After a stranger helped them in their time of need, Horatio and Natasha Bennett launched a nonprofit that delivers care packages to Detroit’s homeless.
By Rachel Pepe
Photography by Hayden Stinebaugh
“Helping one to help others” is more than a motto — it is something Horatio and Natasha Bennett live by every day.
Years ago, their car broke down in Tennessee, and a stranger drove them 372 miles to their Georgia home.
The couple didn’t know the name or telephone number of the man, but he changed their lives.
“We decided then, while we were standing in the driveway, that we would never see a person in need and not try to help them,” says Horatio, 77.
In 2013, the Bennetts, who now live in Oak Park, founded the Horatio and Natasha Bennett Foundation. The nonprofit delivers new blankets and care packages to 18,000 homeless and destitute individuals on Detroit streets.
Natasha, 61, describes a bad winter several years ago when they saw adults and children trying to get into a shelter. “Around 10 p.m. (the shelters) have a cutoff, but the line would still be all the way around the block,” she says. So, she and her husband waited until shelters closed and distributed blankets to keep people warm on the streets.
To help people they can’t reach on their own, the Bennetts also give blankets to the Detroit Rescue Mission Ministries, C.O.T.S and Cass Community Social Services.
Aside from their foundation, Horatio and Natasha spent decades promoting Caribbean culture in Detroit.
“When I came back to Detroit, there were no Caribbean activists anywhere,” Horatio says. “Nobody knew what reggae was, and I’ve been a musician from Jamaica, so I decided I would promote the culture here.”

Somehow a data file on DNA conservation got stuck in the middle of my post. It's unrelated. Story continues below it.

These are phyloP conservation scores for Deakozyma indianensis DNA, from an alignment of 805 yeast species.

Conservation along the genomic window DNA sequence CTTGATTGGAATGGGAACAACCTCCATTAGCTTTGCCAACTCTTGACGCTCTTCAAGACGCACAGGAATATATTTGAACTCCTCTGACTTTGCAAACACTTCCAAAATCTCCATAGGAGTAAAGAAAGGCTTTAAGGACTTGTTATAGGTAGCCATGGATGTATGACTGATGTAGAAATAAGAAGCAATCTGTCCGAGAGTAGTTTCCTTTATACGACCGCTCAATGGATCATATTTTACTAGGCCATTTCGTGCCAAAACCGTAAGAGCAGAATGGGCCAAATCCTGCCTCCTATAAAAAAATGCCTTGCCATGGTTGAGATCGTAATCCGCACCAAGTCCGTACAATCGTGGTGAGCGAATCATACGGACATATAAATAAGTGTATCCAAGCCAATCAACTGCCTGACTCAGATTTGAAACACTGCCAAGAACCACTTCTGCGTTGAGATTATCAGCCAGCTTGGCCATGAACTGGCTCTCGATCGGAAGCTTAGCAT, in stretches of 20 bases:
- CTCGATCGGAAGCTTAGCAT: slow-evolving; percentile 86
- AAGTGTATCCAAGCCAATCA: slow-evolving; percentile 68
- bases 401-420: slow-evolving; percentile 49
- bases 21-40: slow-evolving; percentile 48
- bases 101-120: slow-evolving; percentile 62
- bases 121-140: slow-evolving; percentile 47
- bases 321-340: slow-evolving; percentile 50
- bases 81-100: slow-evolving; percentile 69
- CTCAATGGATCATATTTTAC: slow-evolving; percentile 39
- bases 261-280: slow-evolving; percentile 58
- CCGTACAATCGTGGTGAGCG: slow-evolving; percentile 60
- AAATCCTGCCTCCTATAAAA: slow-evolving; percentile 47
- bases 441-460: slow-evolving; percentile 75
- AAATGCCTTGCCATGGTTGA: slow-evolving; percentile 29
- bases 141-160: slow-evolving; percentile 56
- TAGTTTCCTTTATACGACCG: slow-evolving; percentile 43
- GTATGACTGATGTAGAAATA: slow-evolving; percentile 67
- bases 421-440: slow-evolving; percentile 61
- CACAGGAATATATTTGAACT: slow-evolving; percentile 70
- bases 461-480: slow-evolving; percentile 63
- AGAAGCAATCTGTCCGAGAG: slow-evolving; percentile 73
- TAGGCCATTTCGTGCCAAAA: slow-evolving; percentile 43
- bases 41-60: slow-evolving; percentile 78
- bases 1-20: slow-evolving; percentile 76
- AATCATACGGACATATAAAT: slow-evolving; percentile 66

Horatio says he started the first reggae band and released the first reggae record in Detroit. His work also led to the creation of the first Detroit Caribbean Carnival in 1971.
Toronto already had a carnival that brought many attendees. But his goal, he says, was to bring the culture to Detroit and make it easier for people to participate without traveling a long distance.
“It has continued to evolve up until now, and it became one of the largest summer activities because we attracted thousands of people here in Detroit,” Horatio says.
From 1987 to 2006, the Bennetts published the Caribbean Source Newspaper, another way of promoting the culture. Horatio explains that many people from Caribbean nations live in Detroit and want to be in touch with what is happening in their country.
“It also had stories about what was happening here, so we could have a tie and feel like we are one,” Natasha adds.
After paying it forward over the years, Horatio wants people to know that they can make a difference too.
“I really want people to realize that what we are doing, they can do, because what you are seeing is two people who saw a need and tried to fulfill that need,” Horatio says. “Anybody can do the same thing.”
To donate blankets or support the Horatio and Natasha Bennett Foundation, email email@example.com.